Next:  Thanks for reading!

 

REVIEW: Def Leppard – “Helen Wheels” from The Art of McCartney (2014)

Part Forty-Six of the Def Leppard Review Series

DEF LEPPARD – “Helen Wheels” and
JOE ELLIOTT – “Hi Hi Hi” from The Art of McCartney (2014 Arctic Poppy)

The Art of McCartney has to be one of the most anticipated yes lesser known tribute albums of the last two decades.  Anticipated because it promised new cover tunes by Kiss, Rick and Robin from Cheap Trick, Alice Cooper, Sammy Hagar, Bob Dylan, Billy Joel, Heart, Willie Nelson Paul Rodgers, and so many more.  For this review series we’ll be looking at two tracks:  one by Def Leppard, and one by Joe Elliott.

Paul McCartney needs no introduction.  If he does, then I ask you to read about a band called “The Beatles” before you read anything else here!

Produced by Ronan McHugh and Def Leppard, “Helen Wheels” is unmistakable Def Leppard.  The opening drum pattern certainly recalls Rick Allen’s work on “Rocket”.  Then it careens into pure pop rock delight!  This Wings single was released in 1974 and later included on some versions of Band on the Run.  Driving, fun, and while different from Def Leppard’s core sound, it’s ideal for them to cover.  The boys in the band aren’t bad singers y’know.

Joe’s solo cover is “Hi Hi Hi”, a standalone Wings single from 1972.  This is far more raw than the Leppard track.  Abe Laboriel Jr. on drums!  Joe’s vocals were recorded at his home studio while the backing tracks were recorded in Los Angeles and London.  Quite a production, but that’s the modern way of doing things.    One thing about Joe’s vocal:  he absolutely goes for it!  It’s like rough and ready Joe from 1980 has returned, but with the skill and experience of an older singer.  This is just a piano-boppin’ rock and roller.

Bravo to Joe and Def Leppard for coming up with some inspired covers.  Certainly more inspired than most of the Yeah! covers album.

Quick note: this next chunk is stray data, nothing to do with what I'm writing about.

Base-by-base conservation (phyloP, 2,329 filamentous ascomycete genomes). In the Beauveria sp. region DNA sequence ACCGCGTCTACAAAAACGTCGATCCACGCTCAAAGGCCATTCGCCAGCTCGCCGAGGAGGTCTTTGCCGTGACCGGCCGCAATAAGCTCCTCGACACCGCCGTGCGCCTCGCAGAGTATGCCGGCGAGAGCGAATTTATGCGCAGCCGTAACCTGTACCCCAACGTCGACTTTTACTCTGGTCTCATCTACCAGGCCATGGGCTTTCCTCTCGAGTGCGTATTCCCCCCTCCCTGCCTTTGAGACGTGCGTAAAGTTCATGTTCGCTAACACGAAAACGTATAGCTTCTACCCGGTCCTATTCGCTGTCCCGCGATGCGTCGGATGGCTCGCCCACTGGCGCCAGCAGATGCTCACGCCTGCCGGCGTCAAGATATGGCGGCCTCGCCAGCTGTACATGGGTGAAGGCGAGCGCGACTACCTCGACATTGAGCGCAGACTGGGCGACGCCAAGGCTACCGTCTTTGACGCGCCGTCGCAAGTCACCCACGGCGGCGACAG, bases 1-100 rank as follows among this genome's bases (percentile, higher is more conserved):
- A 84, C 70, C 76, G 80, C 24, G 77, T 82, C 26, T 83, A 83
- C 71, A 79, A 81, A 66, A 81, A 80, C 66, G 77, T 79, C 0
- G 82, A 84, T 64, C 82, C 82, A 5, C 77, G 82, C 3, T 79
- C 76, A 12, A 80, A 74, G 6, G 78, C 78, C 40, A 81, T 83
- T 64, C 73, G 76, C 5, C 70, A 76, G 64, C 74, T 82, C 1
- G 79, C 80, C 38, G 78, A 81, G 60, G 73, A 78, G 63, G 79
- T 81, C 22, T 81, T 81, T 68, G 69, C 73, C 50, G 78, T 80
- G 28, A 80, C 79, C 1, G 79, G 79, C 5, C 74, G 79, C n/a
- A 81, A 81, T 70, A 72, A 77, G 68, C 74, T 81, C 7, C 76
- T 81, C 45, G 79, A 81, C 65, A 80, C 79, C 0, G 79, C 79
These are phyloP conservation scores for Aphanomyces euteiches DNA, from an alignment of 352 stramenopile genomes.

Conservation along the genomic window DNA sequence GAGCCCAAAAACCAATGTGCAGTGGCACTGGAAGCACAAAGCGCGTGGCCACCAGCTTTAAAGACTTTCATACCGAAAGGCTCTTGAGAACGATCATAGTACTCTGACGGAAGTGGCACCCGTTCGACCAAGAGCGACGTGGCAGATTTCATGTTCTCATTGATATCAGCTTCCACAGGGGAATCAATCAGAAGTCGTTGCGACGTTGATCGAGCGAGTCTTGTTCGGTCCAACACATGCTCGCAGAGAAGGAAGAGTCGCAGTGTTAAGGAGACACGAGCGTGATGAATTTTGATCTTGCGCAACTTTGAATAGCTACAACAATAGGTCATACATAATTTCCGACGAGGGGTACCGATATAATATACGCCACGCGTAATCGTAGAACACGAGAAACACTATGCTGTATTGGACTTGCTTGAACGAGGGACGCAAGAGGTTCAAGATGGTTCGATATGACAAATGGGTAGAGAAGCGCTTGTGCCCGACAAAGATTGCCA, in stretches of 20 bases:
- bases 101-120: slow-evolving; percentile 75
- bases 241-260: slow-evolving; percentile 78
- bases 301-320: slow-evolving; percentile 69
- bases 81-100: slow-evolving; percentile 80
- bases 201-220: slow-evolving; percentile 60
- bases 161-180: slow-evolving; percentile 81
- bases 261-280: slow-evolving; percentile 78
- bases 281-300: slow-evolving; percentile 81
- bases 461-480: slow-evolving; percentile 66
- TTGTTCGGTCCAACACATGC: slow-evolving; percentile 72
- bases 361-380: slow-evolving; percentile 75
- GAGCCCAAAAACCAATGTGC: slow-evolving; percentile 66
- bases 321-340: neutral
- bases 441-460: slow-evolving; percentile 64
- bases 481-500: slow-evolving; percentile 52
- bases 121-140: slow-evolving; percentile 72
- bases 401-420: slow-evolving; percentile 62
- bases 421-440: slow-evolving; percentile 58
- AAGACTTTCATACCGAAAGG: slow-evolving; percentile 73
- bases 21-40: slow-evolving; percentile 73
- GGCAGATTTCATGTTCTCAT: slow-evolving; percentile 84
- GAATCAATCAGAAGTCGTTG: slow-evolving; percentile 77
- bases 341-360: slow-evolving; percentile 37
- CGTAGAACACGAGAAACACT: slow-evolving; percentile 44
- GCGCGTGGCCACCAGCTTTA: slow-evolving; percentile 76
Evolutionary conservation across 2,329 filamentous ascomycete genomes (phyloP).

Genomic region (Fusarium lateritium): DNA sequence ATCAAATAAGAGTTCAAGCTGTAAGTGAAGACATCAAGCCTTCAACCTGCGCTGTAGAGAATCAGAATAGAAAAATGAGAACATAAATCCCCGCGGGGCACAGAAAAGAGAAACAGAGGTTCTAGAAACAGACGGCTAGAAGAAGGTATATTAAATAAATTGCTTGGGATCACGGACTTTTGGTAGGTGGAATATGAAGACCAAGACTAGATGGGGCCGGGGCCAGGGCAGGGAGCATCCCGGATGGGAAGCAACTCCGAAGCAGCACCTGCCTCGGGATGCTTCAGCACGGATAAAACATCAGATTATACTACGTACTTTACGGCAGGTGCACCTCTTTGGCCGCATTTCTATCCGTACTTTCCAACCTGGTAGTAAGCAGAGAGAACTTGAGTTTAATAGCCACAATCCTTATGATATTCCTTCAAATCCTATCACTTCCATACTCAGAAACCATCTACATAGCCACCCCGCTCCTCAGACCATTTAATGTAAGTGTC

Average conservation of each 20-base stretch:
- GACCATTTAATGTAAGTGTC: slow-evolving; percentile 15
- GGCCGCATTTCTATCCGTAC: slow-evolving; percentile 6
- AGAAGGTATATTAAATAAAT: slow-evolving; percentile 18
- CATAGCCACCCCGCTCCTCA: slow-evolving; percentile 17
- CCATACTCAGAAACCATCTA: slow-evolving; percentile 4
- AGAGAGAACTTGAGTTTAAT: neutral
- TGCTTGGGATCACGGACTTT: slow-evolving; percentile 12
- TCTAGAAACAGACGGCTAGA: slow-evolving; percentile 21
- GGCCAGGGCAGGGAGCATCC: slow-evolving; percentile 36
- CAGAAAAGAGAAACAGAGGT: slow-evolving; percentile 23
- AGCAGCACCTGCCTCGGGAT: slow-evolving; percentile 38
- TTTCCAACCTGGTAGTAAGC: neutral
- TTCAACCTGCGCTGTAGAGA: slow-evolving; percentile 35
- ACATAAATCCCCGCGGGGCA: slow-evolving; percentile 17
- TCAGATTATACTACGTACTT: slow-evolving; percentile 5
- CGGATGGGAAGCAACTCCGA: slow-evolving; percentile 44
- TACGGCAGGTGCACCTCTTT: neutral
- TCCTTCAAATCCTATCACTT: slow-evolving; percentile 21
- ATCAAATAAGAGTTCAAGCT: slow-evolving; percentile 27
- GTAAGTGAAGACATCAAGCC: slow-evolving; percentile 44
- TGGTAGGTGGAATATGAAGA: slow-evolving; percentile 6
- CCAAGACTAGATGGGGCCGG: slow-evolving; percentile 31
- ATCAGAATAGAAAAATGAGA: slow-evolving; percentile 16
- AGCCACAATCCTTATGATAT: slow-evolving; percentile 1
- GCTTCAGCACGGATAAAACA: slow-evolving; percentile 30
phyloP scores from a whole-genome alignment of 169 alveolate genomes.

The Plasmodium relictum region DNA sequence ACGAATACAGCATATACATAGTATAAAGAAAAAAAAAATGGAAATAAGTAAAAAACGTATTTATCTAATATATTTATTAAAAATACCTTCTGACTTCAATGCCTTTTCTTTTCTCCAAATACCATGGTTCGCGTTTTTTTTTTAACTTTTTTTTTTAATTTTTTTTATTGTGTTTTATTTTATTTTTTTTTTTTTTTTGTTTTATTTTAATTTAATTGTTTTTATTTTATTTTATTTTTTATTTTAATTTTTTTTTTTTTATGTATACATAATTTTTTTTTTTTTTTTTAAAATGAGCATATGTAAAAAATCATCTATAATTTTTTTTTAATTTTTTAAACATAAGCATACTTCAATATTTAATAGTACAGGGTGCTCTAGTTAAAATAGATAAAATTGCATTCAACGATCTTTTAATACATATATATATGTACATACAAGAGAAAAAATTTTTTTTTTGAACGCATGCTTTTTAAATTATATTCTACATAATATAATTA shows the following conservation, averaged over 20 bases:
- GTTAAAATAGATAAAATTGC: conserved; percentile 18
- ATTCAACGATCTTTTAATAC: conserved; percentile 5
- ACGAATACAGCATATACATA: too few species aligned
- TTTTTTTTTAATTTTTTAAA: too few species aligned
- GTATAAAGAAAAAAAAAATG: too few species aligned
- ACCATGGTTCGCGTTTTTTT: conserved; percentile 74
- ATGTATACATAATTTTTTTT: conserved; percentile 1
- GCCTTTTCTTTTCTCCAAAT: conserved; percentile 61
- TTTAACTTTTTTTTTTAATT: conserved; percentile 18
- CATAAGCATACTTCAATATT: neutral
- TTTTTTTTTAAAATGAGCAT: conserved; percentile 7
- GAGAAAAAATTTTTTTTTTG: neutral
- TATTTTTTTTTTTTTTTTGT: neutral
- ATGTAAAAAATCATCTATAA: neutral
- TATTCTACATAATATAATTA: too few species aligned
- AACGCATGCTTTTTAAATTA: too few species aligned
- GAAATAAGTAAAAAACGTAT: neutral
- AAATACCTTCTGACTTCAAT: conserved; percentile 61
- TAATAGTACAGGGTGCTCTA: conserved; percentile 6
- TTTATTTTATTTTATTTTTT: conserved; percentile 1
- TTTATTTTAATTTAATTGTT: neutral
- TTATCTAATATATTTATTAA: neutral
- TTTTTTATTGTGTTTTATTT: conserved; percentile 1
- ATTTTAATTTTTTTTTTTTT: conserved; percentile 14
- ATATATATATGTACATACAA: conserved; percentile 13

4/5 stars

Previous:  

    1. The Early Years Disc One – On Through the Night 
    2. The Early Years Disc Two – High N’ Dry
    3. The Early Years Disc Three – When The Walls Came Tumbling Down: Live at the New Theater Oxford – 1980
    4. The Early Years Disc Four – Too Many Jitterbugs – EP, singles & unreleased
    5. The Early Years Disc 5 – Raw – Early BBC Recordings 
    6. The Early Years 79-81 (Summary)
    7. Pyromania
    8. Pyromania Live – L.A. Forum, 11 September 1983
    9. Hysteria
    10. Soundtrack From the Video Historia – Record Store Tales
    11. In The Round In Your Face DVD
    12. “Let’s Get Rocked” – The Wait for Adrenalize – Record Store Tales
    13. Adrenalize
    14. Live at the Freddie Mercury Tribute Concert
    15. Retro-Active
    16. Visualize
    17. Vault: Def Leppard’s Greatest Hits / Limited Edition Live CD
    18. Video Archive
    19. “Slang” CD single
    20. Slang
    21. I Got A Bad Feeling About This: Euphoria – Record Store Tales
    22. Euphoria
    23. Rarities 2
    24. Rarities 3
    25. Rarities 4
    26. Cybernauts – Live
    27. Cybernauts – The Further Adventures of the Cybernauts (bonus disc)
    28. X
    29. Best Of (UK)
    30. Rock Of Ages: The Definitive Collection
    31. Yeah!
    32. Yeah! Bonus CD With Backstage Interviews
    33. Yeah…Nah!  (Record Store Tales)
    34. Songs From the Sparkle Lounge
    35. “C’Mon C’Mon” (picture disc)
    36. Taylor Swift & Def Leppard – CMT Crossroads (DVD)
    37. B.Sides
    38. Yeah! II
    39. Yeah! Live
    40. Mirror Ball: Live & More (Japan bonus track)
    41. iTunes Re-recordings
    42. Viva! Hysteria (CD 1 & DVD)